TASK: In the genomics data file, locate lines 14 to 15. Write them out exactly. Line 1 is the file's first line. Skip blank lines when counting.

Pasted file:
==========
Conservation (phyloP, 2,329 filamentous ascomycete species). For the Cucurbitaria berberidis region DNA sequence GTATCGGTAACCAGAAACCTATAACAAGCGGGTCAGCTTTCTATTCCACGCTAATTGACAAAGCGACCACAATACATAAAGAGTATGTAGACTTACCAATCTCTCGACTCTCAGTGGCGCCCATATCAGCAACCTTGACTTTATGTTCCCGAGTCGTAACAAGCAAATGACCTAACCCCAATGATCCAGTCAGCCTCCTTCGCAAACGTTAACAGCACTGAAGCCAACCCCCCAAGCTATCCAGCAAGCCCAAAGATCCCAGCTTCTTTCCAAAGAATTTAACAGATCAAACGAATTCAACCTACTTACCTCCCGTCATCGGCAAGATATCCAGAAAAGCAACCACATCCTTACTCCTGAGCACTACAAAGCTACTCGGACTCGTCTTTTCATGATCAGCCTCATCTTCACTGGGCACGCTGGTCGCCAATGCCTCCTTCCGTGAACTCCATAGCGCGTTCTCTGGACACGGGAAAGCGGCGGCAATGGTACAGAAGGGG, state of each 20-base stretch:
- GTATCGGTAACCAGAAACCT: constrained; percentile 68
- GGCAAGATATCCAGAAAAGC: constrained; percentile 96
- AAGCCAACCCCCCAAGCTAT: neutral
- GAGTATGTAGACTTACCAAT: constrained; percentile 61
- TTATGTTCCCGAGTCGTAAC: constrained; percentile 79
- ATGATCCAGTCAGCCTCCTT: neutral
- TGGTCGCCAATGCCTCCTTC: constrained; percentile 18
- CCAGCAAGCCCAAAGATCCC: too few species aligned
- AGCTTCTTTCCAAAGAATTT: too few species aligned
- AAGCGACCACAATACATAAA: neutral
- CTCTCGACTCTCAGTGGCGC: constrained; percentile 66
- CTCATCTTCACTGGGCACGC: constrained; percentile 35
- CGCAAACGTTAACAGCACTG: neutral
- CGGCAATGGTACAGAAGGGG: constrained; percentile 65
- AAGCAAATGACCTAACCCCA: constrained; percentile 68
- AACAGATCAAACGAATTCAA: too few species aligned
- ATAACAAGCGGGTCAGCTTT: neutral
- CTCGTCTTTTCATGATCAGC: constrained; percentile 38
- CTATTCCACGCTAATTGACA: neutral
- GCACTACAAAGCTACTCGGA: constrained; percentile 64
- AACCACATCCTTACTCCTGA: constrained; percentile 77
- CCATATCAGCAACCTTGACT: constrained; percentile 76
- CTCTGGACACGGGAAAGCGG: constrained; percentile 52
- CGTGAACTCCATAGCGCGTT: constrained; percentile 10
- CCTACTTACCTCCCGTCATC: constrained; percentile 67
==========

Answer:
- CGCAAACGTTAACAGCACTG: neutral
- CGGCAATGGTACAGAAGGGG: constrained; percentile 65